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I work in a software company. We have 2 performance cycles annually where we are supposed to provide feedback for all our peers.

However, I struggle to find drawbacks/improvement-areas for my peers. I have tried hard enough. I tried to remember hard about the work I did with them and tried to find any instances where I think they need to improve. But couldn't come up with anything.

Recently, after the performance review cycle finished, my manager told me that the feedback that I wrote for my peers is not detailed enough and is not helping him evaluate them. He added that this behaviour will be detrimental for me in the longer run in my career.

My main question is: How do I get better at providing performance feedback for my peers?

Am I not a good software developer myself because I am not able to find the short-comings in other people's work? Or is it because I always tend to look for positive things in people? Is this a management trick by my manager for fishing for negative points?

Few other peers of mine have also mentioned about similar problems in casual conversations.

Note 1: I've tried to find for similar questions here, however, none of them focus on giving better feedback for peers in general. Please feel free to correct me if I am wrong.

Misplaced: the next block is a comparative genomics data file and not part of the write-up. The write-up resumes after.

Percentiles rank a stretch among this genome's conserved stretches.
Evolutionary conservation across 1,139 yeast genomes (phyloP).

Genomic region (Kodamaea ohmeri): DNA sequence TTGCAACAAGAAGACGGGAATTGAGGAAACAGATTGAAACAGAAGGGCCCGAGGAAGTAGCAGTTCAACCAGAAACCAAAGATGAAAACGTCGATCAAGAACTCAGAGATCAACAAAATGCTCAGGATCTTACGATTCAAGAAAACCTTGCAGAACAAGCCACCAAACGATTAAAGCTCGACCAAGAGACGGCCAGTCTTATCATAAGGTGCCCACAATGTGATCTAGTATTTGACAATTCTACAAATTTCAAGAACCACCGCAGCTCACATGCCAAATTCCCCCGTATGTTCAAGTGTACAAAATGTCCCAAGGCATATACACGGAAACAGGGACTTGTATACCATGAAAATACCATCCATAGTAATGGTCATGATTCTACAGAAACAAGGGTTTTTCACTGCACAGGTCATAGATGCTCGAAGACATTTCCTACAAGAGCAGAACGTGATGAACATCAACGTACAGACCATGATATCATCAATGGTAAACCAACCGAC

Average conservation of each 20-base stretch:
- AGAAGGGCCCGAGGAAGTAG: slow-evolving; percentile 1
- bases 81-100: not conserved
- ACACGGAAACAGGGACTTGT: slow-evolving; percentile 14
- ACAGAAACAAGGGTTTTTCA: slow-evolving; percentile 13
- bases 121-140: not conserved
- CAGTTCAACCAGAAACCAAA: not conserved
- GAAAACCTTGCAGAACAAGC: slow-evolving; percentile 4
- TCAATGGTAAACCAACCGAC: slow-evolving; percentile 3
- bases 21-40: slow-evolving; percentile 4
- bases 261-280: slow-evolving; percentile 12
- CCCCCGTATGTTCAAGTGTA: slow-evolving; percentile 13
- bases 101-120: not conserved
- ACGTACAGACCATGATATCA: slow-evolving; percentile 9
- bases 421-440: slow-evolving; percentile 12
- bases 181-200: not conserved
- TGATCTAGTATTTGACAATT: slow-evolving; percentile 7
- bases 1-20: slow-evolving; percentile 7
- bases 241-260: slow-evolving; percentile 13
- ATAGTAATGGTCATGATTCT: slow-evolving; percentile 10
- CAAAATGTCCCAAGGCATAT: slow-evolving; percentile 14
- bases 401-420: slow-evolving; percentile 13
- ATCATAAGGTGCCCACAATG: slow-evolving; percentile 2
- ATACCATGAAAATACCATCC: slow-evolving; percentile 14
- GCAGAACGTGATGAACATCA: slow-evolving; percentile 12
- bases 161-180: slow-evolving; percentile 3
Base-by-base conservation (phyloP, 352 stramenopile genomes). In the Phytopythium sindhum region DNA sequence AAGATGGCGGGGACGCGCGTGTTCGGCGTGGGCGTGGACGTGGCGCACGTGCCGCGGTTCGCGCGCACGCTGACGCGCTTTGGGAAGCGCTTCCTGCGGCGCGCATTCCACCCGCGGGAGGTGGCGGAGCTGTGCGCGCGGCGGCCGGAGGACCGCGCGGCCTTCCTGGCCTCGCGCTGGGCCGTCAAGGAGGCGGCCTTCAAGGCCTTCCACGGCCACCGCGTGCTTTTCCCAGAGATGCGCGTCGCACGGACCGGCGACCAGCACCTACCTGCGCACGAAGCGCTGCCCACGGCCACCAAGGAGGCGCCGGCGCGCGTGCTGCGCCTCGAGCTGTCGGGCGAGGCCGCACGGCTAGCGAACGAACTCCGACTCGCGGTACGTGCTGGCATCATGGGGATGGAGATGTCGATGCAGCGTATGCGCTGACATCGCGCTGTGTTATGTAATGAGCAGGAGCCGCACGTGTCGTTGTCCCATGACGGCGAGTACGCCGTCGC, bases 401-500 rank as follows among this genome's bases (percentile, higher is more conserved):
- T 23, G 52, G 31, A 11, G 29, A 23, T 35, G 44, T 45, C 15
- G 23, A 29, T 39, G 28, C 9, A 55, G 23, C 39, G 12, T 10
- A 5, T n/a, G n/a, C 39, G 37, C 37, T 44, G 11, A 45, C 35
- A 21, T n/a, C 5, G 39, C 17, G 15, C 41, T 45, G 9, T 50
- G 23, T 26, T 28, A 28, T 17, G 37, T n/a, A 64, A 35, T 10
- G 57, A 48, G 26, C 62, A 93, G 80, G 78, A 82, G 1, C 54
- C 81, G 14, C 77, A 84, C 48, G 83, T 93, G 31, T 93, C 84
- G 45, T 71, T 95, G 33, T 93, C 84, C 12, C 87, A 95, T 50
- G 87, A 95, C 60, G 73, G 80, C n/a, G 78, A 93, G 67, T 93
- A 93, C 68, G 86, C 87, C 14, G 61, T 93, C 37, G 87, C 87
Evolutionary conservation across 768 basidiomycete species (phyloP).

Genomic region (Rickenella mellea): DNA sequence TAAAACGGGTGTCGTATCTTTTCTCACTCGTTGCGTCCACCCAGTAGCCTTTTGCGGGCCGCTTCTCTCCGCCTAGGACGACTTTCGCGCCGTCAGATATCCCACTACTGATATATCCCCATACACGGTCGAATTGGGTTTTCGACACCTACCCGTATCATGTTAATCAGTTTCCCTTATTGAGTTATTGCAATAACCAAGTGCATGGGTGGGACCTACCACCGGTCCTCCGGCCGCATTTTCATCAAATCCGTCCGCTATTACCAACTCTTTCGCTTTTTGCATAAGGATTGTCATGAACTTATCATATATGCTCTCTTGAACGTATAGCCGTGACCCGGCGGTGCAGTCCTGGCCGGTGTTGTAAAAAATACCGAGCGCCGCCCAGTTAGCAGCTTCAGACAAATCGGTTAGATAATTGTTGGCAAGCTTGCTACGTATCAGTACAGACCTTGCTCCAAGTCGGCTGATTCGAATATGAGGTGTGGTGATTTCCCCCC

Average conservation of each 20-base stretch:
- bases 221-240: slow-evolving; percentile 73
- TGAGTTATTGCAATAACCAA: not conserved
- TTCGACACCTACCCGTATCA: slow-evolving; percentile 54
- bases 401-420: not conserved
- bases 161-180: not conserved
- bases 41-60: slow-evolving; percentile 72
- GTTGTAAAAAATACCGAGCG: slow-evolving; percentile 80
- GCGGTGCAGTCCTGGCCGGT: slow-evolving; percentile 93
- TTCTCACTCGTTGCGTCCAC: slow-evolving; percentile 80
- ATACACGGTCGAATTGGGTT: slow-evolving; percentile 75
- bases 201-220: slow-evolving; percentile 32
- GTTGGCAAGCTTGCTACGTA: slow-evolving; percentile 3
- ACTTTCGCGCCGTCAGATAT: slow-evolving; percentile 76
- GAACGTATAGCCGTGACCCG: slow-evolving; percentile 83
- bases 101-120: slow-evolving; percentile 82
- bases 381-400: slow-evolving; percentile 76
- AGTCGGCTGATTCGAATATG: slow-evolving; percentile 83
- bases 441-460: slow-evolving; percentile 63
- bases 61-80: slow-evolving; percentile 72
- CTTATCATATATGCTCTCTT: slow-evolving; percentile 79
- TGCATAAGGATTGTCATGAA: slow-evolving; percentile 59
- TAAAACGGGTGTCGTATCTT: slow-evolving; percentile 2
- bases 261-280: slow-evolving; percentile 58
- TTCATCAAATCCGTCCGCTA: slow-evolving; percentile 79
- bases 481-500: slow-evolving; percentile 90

• "Is this a management trick by my manager for fishing for negative points?" Sounds exactly like what it is. Your company has lazy management. – sf02 May 29 at 16:33
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My main question is: How do I get better at providing performance feedback for my peers?

Take regular notes. Whenever a co-worker does something that you think was cool, good, or nice, write quick note to yourself. Whenever a co-worker does something that wasn't good, annoys you, or struck you as being inefficient, write a quick note to yourself. If you notice NEVER anything like this, you maybe should pay attention a little more.

Am I not a good software developer myself because I am not able to find the short-comings in other people's work?

You misunderstand the purpose of feedback. Ideally it's not " looking short comings" but to give an objective view of the strengths in weaknesses of a person. Everybody has those. The more you are aware of these the better you can grow and improve. Pretending that everyone is perfect is comfortable but it doesn't help anyone.

And yes, being able to give objective & constructive feedback makes you a much more valuable employee and team member. There is more to being a good developer, than just writing code.

  • +1 This is very close to how I would have answered. I agree with "If you NEVER notice anything like this, you maybe should pay attention a little more." – MacItaly May 29 at 17:47

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